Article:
The meteoric rise Ty Gibbs has been on since first sitting in a race car took an unexpected turn on Sunday when he was thrust into the Cup Series as a substitute driver.
And not just for any driver, but a series champion in Kurt Busch. And not for just any team but one co-owned by Toyota teammate Denny Hamlin and NBA legend Michael Jordan.
Gibbs, 19, found out he’d be competing in the big leagues late on Saturday after finishing second in the Xfinity Series race at Pocono Raceway. He sat on the side of the highway somewhere in Pennsylvania – given the circumstances, he couldn’t remember where – and took it all in before shifting into what he needed to do to prepare.
Gibbs was on the simulator at 1 a.m. trying to get experience in the Next Gen car and then at the track when the garage opened at noon to work with the team getting the cockpit adjusted for him. The fire suit he wore was Kurt Busch’s with Busch’s name on the belt and the Cup Series champion logo below the shoulder. The shoes came from Denny Hamlin’s closest.
“I never thought I’d be able to be at this level no matter what anybody says or where I came from,” Gibbs said while surrounded by media after a 16th place finish. “It’s just super cool. The future hits fast, I guess.
“I’m already making my Cup Series debut, and I graduated high school last year, and I was in fourth grade about, I feel like, two months ago. All of this is crazy.”
On the track, Gibbs had a relatively quiet debut. The No.45 Toyota returned to pit road after the checkered flag in one piece, and Gibbs stayed on the lead lap all afternoon. He cycled into the top 10 at one point during a round of green flag pit stops and crossed the finish line 18th.
A double disqualification for two Joe Gibbs Racing cars gave Gibbs two additional spots in the final rundown.
Everything Gibbs dealt with on Sunday was brand-new. A digital dashboard and rearview camera were new, as was a sequential shifter. Having only seen a Next Gen car before, he sat in one and drove it for the first time on Sunday.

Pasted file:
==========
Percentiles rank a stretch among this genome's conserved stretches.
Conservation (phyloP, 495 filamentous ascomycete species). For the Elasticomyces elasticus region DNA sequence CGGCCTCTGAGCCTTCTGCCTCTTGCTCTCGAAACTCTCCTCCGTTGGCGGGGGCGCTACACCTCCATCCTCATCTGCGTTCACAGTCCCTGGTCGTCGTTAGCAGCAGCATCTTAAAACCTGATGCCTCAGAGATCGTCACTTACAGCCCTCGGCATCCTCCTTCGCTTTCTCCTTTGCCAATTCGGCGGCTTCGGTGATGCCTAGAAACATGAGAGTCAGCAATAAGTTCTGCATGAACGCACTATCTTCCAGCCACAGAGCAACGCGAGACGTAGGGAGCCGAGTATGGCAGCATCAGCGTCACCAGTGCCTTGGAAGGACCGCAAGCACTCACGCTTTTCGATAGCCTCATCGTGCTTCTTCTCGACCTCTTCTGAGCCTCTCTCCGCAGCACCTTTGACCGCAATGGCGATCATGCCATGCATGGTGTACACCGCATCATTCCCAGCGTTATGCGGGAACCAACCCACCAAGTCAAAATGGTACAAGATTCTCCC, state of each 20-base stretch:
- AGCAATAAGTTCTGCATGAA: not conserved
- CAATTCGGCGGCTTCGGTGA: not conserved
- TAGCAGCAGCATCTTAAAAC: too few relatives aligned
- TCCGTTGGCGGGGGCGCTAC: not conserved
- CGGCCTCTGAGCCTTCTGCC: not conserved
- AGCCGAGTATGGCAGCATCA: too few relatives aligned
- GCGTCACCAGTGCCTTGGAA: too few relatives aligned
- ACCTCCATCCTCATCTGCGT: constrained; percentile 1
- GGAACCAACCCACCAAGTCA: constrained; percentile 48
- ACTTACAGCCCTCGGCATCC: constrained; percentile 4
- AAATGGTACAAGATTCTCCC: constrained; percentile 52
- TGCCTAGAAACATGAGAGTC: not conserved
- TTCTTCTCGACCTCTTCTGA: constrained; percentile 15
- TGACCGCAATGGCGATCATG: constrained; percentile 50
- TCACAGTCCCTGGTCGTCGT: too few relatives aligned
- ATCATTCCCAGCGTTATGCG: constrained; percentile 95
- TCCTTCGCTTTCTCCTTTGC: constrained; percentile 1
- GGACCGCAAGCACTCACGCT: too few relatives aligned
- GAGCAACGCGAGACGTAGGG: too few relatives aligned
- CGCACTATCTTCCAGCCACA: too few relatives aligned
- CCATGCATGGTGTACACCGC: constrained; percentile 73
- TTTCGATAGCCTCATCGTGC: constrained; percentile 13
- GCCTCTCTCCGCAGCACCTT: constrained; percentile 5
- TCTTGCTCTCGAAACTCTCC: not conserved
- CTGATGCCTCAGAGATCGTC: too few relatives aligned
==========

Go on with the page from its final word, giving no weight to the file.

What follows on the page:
Throughout the race, the team could be heard coaching Gibbs as much as possible. From giving feedback on his arching into the corner to shifting quicker and even braking. It took him until about the second stage to feel comfortable and understand how he could push the car.
Of getting a feel of Cup Series competition and the depth of field, Gibbs noted, “I feel like it’s the top five in the Xfinity Series extended out to 20th or 25th. It’s definitely different, but if your car handles well, I think you can just drive through there. Especially a driver with experience.”
For not having any expectations going into the race, Gibbs will take his top 20 finish and walk away happy. Although like any driver, he wanted more.
“I’ll take that,” Gibbs said. “I still wish I could have put it together a little bit quicker, but these are experiences for me in my life that I’ll learn, and I’ll take hold of and always remember how it felt and how it was in [my] Cup debut.”
Proud grandfather Joe Gibbs could see that from Ty, too. But the Hall of Fame team owner also thinks Ty realized how tough Cup Series racing is.
Chris Gayle is the crew chief for Gibbs in the Xfinity Series and has worked with the young driver for quite a while. Gayle was called into action late Saturday to collect parts and pieces and Gibbs’s helmet when Busch’s availability became fluid.
“Thankfully, we stopped the [Xfinity] hauler before we had to chase it down the road and got that stuff,” Gayle said.
Gayle went home Saturday night but then flew back to Pocono to watch Gibbs make his debut. It was clear Gayle was as proud as anyone and said Gibbs did exactly what he needed to in running all the laps and trying not to make mistakes.
“I don’t think any of us … like we were hoping for a top 20 [finish], and he was able to do that – so it’s a great day for him,” said Gayle.
Gayle was just one of many who spoke with Gibbs after the race. Bubba Wallace came over, there were fist bumps from 23XI Racing team members, and Tyler Reddick spent time breaking down the race with Gibbs as they waited to do their post-race media availabilities.
“We’ve talked about things like this,” Gayle said. “To see him succeed at what he wants to do that’s what’s cool. For me, this is a long family affair after having to do a lot with his dad [Coy] in the past and seeing this with Ty, it’s satisfying. It’s fun.”
Gibbs revealed he “definitely” got a lot out of running a Cup Series race and learned just as much. Including how aero sensitive the cars were and dirty air being a big deal.
“The aero was definitely a lot worse than I ever experienced,” Gibbs said. “That was definitely different and a little frustrating, but that’s just racing.”
And race Gibbs did. In the Cup Series on a Sunday afternoon with the best in the business, and when he least expected it to happen and maybe far sooner, too. But it’ll be 24 hours at Pocono that Gibbs will never forget.
“The chaos,” he said of the turn of events. “It was a whirlwind for sure.”